A few years ago, electric cars were the weird and wonderful preserve of early adopters. Often quirky, usually compromised and difficult to own thanks to a limited charging infrastructure.
But the standardisation of charging networks and the increased availability of plug-in points have made the electric car a viable reality for those who don’t need to venture too far, especially with the UK government’s £5,000 plug-in car grant as an incentive.
Here are the 10 cars that we think will always be together in electric dreams…
The Twizy is actually classified as a quadricycle rather than a car, and its ‘open-to-the-elements’ construction means its only really suitable as a fair weather companion. That limits its appeal as your only car, but for urban commuting its 100km (62-mile) range and tiny footprint make it an ideal option for the summer months. It’s affordable, too, with prices starting at less than £7,000 plus battery hire, from £45 a month
Ford Focus Electric
The electric version of the Focus brings EV power to the mainstream market, but at a price. It’ll set you back over £30,000, but on the plus side it looks and drives just like a standard Focus hatchback – and that’s no bad thing. It has fast-charging capability and a claimed range of up to 140 miles. Charge it overnight and it’ll be suitable for most commutes.
Kia Soul EV
The Soul EV benefits from Kia’s industry-leading seven-year warranty, proving that the Korean brand has faith in its electric drivetrain. The boxy breadvan styling won’t be to everyone’s tastes but it’s a practical and useful companion, while its 130-mile+ range is enough for most daily requirements. It also has fast charge capability should you need to venture further afield.
Tesla Model S
The Model S is the car that put Tesla firmly on the map, and three years since its launch it still remains one of the most desirable EVs that money can buy. Scintillating performance is backed up by a battery-only range of between 250 and 400 miles depending on battery specification, while the futuristic interior will keep any gadget fan entertained for days. The downside? Even the cheapest variant costs north of £60k, and that’s with the government grant.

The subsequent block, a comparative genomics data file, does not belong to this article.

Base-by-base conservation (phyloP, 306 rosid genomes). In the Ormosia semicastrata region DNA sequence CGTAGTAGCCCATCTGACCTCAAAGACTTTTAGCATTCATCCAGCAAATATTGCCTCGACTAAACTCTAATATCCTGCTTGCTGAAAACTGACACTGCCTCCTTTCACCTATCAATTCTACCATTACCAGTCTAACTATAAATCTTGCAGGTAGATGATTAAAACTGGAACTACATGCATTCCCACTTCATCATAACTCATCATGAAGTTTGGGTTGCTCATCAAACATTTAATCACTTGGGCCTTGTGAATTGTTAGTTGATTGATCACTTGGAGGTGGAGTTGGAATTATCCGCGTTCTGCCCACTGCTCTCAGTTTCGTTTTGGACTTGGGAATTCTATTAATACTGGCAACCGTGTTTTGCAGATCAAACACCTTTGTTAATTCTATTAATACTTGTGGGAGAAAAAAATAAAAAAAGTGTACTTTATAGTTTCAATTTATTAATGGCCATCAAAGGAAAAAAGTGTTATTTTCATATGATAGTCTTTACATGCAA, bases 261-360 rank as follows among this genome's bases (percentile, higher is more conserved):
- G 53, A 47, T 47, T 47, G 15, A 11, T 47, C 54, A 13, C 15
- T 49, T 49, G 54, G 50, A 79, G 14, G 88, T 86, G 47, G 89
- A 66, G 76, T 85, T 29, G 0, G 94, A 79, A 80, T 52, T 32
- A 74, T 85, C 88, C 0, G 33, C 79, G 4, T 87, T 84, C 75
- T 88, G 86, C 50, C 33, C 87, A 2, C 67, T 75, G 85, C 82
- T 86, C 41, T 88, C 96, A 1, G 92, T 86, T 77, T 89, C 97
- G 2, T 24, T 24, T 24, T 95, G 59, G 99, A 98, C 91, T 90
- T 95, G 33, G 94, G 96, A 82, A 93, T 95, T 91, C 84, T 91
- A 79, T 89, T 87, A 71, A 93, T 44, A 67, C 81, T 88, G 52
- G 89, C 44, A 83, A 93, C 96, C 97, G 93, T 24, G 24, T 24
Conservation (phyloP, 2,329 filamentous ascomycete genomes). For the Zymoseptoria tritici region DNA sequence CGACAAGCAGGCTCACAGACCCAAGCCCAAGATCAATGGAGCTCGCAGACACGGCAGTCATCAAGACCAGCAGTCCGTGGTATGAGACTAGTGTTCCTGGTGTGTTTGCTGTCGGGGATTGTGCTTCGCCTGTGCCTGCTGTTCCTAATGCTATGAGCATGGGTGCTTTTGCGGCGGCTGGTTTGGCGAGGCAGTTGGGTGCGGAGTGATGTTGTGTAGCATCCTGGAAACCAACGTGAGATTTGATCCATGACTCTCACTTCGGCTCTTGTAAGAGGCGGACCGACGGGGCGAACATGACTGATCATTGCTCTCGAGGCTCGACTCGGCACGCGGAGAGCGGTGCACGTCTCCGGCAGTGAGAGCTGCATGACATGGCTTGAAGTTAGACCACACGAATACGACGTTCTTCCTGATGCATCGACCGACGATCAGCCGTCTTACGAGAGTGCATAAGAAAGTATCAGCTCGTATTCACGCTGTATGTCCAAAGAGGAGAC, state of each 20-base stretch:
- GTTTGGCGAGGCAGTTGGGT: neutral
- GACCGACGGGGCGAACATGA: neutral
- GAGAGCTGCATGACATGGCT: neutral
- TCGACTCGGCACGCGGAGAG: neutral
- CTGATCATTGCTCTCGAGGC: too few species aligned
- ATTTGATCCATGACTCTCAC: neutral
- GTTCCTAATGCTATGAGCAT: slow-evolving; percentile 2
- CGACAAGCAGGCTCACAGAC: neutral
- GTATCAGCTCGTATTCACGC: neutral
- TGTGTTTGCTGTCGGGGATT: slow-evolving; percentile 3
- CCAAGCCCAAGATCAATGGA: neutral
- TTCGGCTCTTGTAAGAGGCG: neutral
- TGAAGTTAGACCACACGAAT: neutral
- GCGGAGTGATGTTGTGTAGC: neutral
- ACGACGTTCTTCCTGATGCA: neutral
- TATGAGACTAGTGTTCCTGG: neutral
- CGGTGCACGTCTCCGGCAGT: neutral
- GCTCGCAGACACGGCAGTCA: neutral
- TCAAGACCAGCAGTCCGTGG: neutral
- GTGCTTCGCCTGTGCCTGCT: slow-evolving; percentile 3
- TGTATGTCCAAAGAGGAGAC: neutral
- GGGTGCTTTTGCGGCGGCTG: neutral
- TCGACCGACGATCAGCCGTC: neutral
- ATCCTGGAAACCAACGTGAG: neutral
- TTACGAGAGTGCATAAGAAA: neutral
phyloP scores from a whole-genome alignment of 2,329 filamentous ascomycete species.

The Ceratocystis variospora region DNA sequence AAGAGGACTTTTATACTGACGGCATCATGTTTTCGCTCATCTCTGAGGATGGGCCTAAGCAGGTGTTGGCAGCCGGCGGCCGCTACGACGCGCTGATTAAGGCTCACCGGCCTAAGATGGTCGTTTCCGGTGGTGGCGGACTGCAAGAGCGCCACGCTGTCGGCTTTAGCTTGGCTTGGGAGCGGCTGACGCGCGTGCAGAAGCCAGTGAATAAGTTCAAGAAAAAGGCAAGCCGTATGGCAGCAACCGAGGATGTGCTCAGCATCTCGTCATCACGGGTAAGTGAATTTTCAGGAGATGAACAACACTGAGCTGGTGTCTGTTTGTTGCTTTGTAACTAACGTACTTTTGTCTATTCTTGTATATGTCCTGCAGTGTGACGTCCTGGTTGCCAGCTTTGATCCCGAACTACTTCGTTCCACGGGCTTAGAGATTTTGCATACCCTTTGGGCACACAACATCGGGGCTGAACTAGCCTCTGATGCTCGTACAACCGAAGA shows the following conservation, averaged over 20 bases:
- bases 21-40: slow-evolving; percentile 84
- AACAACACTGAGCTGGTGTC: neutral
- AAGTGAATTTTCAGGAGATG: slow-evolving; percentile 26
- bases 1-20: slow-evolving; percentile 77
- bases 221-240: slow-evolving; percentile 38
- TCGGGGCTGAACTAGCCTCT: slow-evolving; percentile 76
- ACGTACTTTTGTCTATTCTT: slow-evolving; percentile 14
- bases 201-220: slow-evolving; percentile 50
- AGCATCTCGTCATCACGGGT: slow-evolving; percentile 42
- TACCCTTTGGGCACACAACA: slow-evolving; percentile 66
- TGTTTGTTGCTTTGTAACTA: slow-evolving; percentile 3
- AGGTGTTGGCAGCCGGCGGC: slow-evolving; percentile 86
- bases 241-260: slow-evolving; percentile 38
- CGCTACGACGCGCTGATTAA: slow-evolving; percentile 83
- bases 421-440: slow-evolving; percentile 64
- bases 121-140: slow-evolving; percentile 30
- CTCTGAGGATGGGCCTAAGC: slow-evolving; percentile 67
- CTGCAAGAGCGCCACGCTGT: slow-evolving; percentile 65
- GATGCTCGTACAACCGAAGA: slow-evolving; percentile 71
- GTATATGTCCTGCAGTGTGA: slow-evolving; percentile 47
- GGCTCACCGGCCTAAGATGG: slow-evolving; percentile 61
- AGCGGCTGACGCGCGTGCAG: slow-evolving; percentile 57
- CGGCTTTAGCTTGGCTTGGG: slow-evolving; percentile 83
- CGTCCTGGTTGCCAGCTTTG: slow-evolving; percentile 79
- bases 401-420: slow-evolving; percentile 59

The i3 is an aspirational choice of EV, and positions BMW as the premium choice for urban drivers. There are plug-in hybrid versions of the i3, but it’s the all-electric version we’re looking at here, and it’s a great choice. It’s innovative and stylish and great to drive, with a pure electric range of 125 miles making it perfect for most city commuters.
The Zoe may have an unusual name, but it’s one of the most convincing electric cars yet, not least because it’s sensibly priced. You’ll be on the road for well under £20k, providing you don’t mind a £50 a month levy for hire of the battery – but on PCP or finance schemes this makes the Zoe comparable to many compact hatchbacks. It’s a little smaller than the Ford Focus Electric or VW e-Golf, but only by a small amount, and it’s much cheaper.
Tesla Model X
Until recently, the Tesla Model X was the most desirable electric car on the market, but not anymore. Now, that accolade goes to the American firm’s Model X SUV, which brings high performance, long-range electric motoring to an entirely new market. The biggest drawback to the Model X is the waiting list – place your order now and you’ll be waiting until 2019 to get behind the wheel. There’s also the small matter of the £75k asking price, and you won’t get a discount…
With a 185-mile range and a prestige image, the e-Golf is one of the most desirable and usable electric cars on the market right now. It drives as well as any fossil-fuelled Golf (and that means it’s very good indeed) and benefits from premium build quality and conventional styling. The 36kWh battery pack delivers the equivalent of 130bhp, giving it comparable performance to a 1.6-litre petrol model.
The Ioniq Electric is Hyundai’s answer to the Nissan LEAF, and it does the job very well, with an all-electric range of 174 miles, fast-charging capability and a more spacious and practical interior than most of its rivals. It’s almost as good as the Volkswagen e-Golf to drive, but has better passenger space and is significantly cheaper, so unless you want the VW’s prestige, it’s a great choice.
Nissan was bold enough to launch the original LEAF back in 2011 and, as a result, is seen as a pioneer of pure electric motoring. That original LEAF, with its 155-mile range, trails behind the latest generation of EVs, but there’s an all-new model in the showrooms and it’s brilliant. It has far more conventional styling, is terrific to drive and has a class-competitive 177-mile range. Its real trump card, though, is its value for money. Prices start at £21,990 after the government grant, putting it right on a par with similar sized petrol and diesel cars. It’s a born winner.